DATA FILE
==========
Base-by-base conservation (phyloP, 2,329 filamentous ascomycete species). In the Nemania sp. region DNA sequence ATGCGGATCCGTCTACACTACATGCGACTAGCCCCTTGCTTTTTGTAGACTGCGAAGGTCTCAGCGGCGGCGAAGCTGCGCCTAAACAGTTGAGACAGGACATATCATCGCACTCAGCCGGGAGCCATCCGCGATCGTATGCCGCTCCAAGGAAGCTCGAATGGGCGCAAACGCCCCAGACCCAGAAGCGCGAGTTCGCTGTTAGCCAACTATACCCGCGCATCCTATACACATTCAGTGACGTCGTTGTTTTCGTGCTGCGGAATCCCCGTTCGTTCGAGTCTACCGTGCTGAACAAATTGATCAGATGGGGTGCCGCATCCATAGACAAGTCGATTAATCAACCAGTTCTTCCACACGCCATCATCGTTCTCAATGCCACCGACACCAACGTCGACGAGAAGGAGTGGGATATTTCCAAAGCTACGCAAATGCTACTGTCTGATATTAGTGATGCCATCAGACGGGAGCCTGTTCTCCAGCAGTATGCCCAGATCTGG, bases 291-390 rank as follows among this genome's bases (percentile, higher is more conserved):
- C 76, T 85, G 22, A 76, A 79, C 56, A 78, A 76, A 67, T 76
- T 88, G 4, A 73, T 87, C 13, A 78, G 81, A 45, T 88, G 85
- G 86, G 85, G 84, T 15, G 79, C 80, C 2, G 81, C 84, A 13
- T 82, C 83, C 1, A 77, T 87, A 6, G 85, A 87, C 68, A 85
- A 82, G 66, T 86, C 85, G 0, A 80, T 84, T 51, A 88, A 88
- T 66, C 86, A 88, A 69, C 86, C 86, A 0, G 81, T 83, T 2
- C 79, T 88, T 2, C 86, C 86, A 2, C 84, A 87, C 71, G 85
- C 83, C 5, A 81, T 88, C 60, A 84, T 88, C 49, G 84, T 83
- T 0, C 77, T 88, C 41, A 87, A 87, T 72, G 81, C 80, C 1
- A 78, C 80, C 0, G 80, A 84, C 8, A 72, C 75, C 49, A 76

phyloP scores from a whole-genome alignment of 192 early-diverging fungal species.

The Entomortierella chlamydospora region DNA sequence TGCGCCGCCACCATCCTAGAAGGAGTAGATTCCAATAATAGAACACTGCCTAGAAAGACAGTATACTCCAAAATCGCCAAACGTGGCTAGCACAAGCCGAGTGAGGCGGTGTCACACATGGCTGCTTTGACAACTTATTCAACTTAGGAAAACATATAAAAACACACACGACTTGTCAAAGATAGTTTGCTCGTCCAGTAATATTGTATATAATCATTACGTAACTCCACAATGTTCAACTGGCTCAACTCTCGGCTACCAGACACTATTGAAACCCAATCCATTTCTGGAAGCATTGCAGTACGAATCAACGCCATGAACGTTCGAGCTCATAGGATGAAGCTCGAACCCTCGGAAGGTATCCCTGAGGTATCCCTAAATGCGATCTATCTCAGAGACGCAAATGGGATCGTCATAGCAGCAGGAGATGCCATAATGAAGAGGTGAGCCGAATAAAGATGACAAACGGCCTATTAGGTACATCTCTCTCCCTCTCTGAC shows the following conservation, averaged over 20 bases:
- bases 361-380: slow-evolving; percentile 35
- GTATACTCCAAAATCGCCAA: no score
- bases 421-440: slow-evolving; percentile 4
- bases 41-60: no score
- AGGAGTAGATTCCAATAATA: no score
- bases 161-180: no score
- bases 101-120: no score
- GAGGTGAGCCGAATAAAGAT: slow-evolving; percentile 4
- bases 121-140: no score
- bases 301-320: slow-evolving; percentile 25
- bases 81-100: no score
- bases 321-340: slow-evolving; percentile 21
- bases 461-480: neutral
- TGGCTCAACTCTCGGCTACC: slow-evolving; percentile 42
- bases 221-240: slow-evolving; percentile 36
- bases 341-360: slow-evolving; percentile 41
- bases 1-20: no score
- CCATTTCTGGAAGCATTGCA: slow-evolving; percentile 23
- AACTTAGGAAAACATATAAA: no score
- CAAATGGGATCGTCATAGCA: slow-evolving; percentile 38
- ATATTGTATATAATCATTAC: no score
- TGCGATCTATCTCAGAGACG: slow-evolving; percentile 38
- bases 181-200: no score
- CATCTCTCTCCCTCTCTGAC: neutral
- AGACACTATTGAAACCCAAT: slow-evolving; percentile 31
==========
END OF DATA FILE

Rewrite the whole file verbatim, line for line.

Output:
Base-by-base conservation (phyloP, 2,329 filamentous ascomycete species). In the Nemania sp. region DNA sequence ATGCGGATCCGTCTACACTACATGCGACTAGCCCCTTGCTTTTTGTAGACTGCGAAGGTCTCAGCGGCGGCGAAGCTGCGCCTAAACAGTTGAGACAGGACATATCATCGCACTCAGCCGGGAGCCATCCGCGATCGTATGCCGCTCCAAGGAAGCTCGAATGGGCGCAAACGCCCCAGACCCAGAAGCGCGAGTTCGCTGTTAGCCAACTATACCCGCGCATCCTATACACATTCAGTGACGTCGTTGTTTTCGTGCTGCGGAATCCCCGTTCGTTCGAGTCTACCGTGCTGAACAAATTGATCAGATGGGGTGCCGCATCCATAGACAAGTCGATTAATCAACCAGTTCTTCCACACGCCATCATCGTTCTCAATGCCACCGACACCAACGTCGACGAGAAGGAGTGGGATATTTCCAAAGCTACGCAAATGCTACTGTCTGATATTAGTGATGCCATCAGACGGGAGCCTGTTCTCCAGCAGTATGCCCAGATCTGG, bases 291-390 rank as follows among this genome's bases (percentile, higher is more conserved):
- C 76, T 85, G 22, A 76, A 79, C 56, A 78, A 76, A 67, T 76
- T 88, G 4, A 73, T 87, C 13, A 78, G 81, A 45, T 88, G 85
- G 86, G 85, G 84, T 15, G 79, C 80, C 2, G 81, C 84, A 13
- T 82, C 83, C 1, A 77, T 87, A 6, G 85, A 87, C 68, A 85
- A 82, G 66, T 86, C 85, G 0, A 80, T 84, T 51, A 88, A 88
- T 66, C 86, A 88, A 69, C 86, C 86, A 0, G 81, T 83, T 2
- C 79, T 88, T 2, C 86, C 86, A 2, C 84, A 87, C 71, G 85
- C 83, C 5, A 81, T 88, C 60, A 84, T 88, C 49, G 84, T 83
- T 0, C 77, T 88, C 41, A 87, A 87, T 72, G 81, C 80, C 1
- A 78, C 80, C 0, G 80, A 84, C 8, A 72, C 75, C 49, A 76

phyloP scores from a whole-genome alignment of 192 early-diverging fungal species.

The Entomortierella chlamydospora region DNA sequence TGCGCCGCCACCATCCTAGAAGGAGTAGATTCCAATAATAGAACACTGCCTAGAAAGACAGTATACTCCAAAATCGCCAAACGTGGCTAGCACAAGCCGAGTGAGGCGGTGTCACACATGGCTGCTTTGACAACTTATTCAACTTAGGAAAACATATAAAAACACACACGACTTGTCAAAGATAGTTTGCTCGTCCAGTAATATTGTATATAATCATTACGTAACTCCACAATGTTCAACTGGCTCAACTCTCGGCTACCAGACACTATTGAAACCCAATCCATTTCTGGAAGCATTGCAGTACGAATCAACGCCATGAACGTTCGAGCTCATAGGATGAAGCTCGAACCCTCGGAAGGTATCCCTGAGGTATCCCTAAATGCGATCTATCTCAGAGACGCAAATGGGATCGTCATAGCAGCAGGAGATGCCATAATGAAGAGGTGAGCCGAATAAAGATGACAAACGGCCTATTAGGTACATCTCTCTCCCTCTCTGAC shows the following conservation, averaged over 20 bases:
- bases 361-380: slow-evolving; percentile 35
- GTATACTCCAAAATCGCCAA: no score
- bases 421-440: slow-evolving; percentile 4
- bases 41-60: no score
- AGGAGTAGATTCCAATAATA: no score
- bases 161-180: no score
- bases 101-120: no score
- GAGGTGAGCCGAATAAAGAT: slow-evolving; percentile 4
- bases 121-140: no score
- bases 301-320: slow-evolving; percentile 25
- bases 81-100: no score
- bases 321-340: slow-evolving; percentile 21
- bases 461-480: neutral
- TGGCTCAACTCTCGGCTACC: slow-evolving; percentile 42
- bases 221-240: slow-evolving; percentile 36
- bases 341-360: slow-evolving; percentile 41
- bases 1-20: no score
- CCATTTCTGGAAGCATTGCA: slow-evolving; percentile 23
- AACTTAGGAAAACATATAAA: no score
- CAAATGGGATCGTCATAGCA: slow-evolving; percentile 38
- ATATTGTATATAATCATTAC: no score
- TGCGATCTATCTCAGAGACG: slow-evolving; percentile 38
- bases 181-200: no score
- CATCTCTCTCCCTCTCTGAC: neutral
- AGACACTATTGAAACCCAAT: slow-evolving; percentile 31